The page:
Recently, the Société de transport de Montréal, Montreal’s transit commission (STM), announced name changes of some subway stations. According to the STM, these changes ensure consistency with subway station names and their corresponding thoroughfares.
For instance, instead of
the STM will now rename these stations as
- De L’Acadie
- Du Parc
- De L’Assomption
In addition, Square-Victoria subway station has been renamed as Square-Victoria-OACI, since the International Civil Aviation Organization (ICAO) is located nearby.
On one hand, we can make a case for these name changes. After all, the thoroughfares corresponding to the above subway stations are boulevard de l’Acadie, avenue du Parc, and boulevard de l’Assomption, respectively. On the other hand, I don’t see how these changes will affect Montrealers or people like myself, handpicked from Ontario and living in Montreal for the past eight years. Furthermore, I don’t see how these changes will affect Montreal’s English-language communities. Many English-speaking colleagues I know don’t precede street names with preopositions or articles. I have never heard my colleagues say, “I’m having coffee with a friend at Starbucks, located on Du Parc Avenue.” They will instead say, “I’m having coffee with a friend at Starbucks, located on Parc Avenue.” Besides, and correct me if I’m wrong, most definite/indefinite articles and prepositions are deleted in English mailing addresses, unless they are essential to the street name. For instance, the city’s boulevard de Maisonneuve translates as De Maisonneuve Boulevard. Why retain the article? It is essential to the main thoroughfare; in addition, the thoroughfare is named after Montreal’s founder Paul de Chomedey de Maisonneuve.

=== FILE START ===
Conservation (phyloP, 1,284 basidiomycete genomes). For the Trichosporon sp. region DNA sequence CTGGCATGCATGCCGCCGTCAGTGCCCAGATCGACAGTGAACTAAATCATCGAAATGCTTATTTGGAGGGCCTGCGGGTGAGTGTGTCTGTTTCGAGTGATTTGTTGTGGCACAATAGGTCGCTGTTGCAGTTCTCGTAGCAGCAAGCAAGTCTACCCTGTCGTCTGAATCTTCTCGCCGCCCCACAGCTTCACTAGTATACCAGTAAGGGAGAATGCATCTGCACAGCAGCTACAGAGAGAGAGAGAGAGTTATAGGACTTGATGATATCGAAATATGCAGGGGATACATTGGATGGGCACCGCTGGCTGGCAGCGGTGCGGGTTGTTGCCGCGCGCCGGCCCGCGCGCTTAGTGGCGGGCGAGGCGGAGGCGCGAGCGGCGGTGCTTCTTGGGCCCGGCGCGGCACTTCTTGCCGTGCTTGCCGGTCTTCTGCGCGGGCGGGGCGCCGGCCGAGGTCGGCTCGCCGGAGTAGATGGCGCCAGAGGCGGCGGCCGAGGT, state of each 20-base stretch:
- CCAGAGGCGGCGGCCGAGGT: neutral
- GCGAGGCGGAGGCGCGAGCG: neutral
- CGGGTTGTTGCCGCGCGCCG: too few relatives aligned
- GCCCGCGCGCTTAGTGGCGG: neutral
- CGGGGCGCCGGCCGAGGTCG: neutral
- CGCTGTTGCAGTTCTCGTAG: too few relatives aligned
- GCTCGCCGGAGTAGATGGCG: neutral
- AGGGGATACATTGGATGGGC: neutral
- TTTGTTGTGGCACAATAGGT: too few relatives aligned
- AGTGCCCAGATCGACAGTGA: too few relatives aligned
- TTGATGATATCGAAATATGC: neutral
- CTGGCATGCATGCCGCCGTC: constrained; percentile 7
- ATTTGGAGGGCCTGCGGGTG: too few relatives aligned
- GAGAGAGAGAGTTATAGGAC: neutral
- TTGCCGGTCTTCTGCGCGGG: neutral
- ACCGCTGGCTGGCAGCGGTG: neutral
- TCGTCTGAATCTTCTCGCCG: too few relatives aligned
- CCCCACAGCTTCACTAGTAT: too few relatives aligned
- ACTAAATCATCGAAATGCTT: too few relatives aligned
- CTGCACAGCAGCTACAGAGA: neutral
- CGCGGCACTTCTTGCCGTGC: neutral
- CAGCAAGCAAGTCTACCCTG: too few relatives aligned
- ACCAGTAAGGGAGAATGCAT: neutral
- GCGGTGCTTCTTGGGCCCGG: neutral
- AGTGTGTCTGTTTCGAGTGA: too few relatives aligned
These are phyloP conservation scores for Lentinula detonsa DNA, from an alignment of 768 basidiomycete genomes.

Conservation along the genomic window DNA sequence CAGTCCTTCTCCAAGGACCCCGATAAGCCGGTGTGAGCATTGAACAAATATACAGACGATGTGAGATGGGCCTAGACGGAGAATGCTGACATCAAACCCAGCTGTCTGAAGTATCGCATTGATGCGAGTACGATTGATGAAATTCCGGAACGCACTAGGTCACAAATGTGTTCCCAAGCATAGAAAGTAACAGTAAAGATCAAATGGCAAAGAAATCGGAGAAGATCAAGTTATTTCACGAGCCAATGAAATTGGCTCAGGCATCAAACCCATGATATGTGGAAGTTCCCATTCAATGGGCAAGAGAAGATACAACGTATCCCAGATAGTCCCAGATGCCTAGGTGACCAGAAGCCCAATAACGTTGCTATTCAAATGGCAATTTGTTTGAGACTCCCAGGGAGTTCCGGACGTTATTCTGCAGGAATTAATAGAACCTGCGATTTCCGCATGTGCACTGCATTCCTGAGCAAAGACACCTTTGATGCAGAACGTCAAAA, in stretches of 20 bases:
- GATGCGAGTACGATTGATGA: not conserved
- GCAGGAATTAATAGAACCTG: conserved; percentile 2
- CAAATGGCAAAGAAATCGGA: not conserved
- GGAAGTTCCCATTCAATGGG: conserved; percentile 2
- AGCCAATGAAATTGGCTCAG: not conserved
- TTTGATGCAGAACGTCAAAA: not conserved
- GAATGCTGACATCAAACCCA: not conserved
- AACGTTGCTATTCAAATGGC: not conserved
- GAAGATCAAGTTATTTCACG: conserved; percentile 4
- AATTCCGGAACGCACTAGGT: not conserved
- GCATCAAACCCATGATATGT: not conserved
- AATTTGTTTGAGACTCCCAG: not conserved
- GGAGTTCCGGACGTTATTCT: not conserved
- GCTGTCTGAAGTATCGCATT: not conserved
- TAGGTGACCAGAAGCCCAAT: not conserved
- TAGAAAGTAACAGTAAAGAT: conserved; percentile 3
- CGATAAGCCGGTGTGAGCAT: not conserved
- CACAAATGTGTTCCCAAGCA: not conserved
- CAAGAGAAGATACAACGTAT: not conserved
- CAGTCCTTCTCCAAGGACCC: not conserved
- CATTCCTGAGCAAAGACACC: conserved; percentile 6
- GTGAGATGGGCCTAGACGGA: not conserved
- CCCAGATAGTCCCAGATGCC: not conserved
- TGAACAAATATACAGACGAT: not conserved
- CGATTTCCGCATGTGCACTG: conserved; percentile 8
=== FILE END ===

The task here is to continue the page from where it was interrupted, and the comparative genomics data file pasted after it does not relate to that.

There you have it: let’s precede subway station names by prepositions and articles in the name of consistency with main thoroughfares. Something tells me the STM should be focusing on more important items instead of worrying about minor inconsistencies. What do you think? Are subway station names preceded by prepositions or articles in your neighbourhood?